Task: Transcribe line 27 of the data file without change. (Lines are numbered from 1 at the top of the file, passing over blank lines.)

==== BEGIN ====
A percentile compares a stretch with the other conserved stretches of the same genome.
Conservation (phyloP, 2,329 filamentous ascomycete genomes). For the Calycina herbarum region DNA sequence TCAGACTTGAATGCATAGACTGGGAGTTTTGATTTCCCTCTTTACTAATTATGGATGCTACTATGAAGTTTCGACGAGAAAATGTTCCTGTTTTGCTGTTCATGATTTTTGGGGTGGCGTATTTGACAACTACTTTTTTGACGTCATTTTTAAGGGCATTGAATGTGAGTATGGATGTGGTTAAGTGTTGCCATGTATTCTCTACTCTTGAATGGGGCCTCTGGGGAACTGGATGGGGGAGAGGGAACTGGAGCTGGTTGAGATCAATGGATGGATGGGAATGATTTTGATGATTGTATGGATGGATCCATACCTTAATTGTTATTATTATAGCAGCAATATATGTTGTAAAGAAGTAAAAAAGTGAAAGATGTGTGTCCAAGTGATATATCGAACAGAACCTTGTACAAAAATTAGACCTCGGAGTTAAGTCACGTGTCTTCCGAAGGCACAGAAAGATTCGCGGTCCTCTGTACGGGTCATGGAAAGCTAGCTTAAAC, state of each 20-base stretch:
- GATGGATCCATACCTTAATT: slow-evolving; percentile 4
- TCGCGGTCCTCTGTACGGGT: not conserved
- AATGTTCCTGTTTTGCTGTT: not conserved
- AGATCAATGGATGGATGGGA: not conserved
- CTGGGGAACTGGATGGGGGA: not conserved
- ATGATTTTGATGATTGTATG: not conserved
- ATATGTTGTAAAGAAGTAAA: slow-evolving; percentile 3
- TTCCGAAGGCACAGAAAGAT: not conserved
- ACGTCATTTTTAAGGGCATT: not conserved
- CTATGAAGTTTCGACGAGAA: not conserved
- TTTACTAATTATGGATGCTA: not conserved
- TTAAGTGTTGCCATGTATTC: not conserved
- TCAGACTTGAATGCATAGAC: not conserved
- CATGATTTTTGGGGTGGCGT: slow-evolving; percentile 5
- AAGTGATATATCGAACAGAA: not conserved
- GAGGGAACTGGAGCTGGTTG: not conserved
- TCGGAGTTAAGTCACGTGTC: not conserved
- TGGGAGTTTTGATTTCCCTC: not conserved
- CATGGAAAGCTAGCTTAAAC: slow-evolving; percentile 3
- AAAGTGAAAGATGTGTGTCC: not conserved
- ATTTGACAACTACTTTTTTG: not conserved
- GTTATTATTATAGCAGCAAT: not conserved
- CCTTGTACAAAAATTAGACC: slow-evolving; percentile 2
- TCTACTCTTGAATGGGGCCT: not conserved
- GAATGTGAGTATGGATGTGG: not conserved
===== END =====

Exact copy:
- GAATGTGAGTATGGATGTGG: not conserved